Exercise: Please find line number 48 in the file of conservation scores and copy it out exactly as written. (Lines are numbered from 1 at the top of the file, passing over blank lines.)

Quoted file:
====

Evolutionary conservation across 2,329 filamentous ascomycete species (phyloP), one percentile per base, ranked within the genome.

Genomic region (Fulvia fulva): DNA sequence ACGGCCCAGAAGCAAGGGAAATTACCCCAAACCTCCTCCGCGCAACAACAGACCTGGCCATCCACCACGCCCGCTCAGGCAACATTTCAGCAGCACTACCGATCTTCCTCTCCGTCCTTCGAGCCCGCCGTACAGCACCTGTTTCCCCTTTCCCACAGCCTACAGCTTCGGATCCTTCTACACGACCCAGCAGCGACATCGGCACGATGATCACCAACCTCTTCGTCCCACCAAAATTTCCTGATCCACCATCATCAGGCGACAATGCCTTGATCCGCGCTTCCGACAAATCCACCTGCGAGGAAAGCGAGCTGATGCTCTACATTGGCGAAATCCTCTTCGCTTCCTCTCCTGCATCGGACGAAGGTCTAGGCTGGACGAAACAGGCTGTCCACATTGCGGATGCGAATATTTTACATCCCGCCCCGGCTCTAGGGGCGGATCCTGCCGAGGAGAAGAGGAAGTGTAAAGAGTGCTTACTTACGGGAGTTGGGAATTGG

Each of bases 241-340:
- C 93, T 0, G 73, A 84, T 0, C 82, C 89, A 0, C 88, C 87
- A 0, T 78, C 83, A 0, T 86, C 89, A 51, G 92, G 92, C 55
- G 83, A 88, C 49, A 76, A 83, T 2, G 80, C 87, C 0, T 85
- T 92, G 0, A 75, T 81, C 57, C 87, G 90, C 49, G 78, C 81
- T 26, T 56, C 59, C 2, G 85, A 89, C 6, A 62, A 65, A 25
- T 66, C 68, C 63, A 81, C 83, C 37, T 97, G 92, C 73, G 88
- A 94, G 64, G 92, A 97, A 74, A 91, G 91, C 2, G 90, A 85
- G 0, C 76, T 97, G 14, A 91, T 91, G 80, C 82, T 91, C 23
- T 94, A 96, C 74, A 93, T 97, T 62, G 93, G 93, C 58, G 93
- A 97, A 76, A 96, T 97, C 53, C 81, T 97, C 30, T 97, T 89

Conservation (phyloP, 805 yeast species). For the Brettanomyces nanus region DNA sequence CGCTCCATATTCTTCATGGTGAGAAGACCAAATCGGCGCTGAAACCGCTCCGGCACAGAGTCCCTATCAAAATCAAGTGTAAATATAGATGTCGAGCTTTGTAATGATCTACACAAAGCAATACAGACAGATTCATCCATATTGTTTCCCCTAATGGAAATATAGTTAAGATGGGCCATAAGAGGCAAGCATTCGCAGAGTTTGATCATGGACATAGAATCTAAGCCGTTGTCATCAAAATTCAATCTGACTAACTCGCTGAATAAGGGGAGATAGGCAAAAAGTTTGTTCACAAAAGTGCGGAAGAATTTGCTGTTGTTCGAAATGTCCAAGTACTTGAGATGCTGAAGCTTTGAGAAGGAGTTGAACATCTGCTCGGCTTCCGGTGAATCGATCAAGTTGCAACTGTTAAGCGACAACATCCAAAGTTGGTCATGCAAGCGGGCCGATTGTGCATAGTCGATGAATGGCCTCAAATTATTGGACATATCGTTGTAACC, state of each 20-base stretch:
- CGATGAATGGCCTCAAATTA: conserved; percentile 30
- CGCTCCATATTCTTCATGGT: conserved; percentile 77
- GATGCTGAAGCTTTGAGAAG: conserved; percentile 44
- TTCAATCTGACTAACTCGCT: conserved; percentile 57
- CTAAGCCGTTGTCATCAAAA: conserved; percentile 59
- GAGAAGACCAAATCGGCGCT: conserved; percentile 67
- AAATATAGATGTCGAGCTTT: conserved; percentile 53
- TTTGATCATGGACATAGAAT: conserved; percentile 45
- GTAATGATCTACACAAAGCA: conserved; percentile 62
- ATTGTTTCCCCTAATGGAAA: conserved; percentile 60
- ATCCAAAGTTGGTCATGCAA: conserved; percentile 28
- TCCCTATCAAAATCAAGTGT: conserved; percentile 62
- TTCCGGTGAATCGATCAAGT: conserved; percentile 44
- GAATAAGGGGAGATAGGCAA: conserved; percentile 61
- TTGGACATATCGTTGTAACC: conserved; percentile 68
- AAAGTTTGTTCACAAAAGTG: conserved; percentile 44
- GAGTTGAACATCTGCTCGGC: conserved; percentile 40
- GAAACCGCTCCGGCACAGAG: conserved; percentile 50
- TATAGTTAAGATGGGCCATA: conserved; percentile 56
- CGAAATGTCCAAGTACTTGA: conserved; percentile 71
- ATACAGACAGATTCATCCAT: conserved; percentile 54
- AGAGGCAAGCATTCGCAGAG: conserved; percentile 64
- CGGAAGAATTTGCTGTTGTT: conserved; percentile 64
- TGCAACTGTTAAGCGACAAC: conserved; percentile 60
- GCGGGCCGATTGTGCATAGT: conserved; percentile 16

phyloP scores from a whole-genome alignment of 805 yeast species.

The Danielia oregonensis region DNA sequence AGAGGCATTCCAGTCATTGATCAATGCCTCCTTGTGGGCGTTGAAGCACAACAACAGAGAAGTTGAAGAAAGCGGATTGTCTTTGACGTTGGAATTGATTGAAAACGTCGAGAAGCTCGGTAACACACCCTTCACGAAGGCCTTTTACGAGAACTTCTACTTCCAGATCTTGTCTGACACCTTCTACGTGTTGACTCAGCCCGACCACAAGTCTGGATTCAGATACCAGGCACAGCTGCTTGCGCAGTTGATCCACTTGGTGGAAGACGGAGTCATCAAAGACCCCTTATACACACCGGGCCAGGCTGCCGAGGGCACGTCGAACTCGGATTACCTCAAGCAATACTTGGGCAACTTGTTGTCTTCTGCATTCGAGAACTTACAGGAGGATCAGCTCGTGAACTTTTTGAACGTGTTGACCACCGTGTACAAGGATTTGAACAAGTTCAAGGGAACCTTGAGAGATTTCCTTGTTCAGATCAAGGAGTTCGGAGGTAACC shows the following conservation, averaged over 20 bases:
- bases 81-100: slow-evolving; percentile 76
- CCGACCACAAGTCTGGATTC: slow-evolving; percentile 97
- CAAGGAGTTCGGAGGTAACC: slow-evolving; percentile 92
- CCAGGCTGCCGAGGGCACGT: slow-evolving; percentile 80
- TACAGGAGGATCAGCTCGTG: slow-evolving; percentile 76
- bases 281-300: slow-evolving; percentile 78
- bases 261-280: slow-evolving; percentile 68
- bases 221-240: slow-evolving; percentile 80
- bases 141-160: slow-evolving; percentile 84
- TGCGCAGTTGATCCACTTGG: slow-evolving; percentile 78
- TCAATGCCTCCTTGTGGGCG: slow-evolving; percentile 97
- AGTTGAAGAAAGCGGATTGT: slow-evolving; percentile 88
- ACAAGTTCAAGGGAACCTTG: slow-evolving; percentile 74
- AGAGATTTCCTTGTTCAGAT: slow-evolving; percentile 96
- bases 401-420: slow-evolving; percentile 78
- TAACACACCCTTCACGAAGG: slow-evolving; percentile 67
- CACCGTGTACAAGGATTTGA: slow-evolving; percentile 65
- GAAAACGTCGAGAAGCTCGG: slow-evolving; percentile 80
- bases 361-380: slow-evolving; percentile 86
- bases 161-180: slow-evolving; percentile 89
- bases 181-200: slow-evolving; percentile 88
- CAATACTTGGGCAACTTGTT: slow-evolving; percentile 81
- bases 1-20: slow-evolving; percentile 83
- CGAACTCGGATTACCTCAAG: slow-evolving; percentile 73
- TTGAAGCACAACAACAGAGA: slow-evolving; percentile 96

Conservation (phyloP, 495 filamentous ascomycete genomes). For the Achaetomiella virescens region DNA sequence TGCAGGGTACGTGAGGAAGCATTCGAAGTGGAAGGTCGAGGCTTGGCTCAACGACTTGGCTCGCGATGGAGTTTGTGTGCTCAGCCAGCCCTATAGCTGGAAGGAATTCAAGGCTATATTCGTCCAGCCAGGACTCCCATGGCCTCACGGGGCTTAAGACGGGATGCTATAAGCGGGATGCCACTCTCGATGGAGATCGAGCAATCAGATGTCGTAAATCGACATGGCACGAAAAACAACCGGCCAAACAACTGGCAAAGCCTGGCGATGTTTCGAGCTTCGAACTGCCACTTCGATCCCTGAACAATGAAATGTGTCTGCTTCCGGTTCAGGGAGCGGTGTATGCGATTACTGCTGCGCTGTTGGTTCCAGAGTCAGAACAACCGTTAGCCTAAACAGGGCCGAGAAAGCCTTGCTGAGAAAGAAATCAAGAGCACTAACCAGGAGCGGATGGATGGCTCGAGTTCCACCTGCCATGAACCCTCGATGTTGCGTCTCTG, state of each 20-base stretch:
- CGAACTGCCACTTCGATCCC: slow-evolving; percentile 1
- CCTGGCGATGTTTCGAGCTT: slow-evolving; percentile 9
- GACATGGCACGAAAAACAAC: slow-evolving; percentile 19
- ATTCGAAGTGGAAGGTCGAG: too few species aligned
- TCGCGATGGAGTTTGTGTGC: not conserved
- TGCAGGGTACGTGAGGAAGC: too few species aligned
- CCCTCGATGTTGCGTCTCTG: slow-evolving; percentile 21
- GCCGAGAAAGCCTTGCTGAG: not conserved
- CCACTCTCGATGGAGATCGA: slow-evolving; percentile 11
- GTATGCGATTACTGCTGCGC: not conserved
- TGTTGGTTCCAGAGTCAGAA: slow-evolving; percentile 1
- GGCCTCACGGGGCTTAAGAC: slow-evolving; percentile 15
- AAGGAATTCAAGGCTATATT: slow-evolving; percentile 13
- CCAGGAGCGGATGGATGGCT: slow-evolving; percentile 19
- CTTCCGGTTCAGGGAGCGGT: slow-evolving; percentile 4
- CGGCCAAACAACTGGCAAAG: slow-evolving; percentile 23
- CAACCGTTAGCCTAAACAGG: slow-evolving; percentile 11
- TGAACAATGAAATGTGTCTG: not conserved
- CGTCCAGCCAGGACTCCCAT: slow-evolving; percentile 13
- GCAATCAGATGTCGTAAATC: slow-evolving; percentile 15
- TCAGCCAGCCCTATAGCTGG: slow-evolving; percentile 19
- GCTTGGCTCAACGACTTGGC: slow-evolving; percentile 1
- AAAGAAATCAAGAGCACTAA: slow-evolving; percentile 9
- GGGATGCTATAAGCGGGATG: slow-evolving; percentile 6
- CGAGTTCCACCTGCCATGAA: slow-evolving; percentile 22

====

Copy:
- bases 261-280: slow-evolving; percentile 68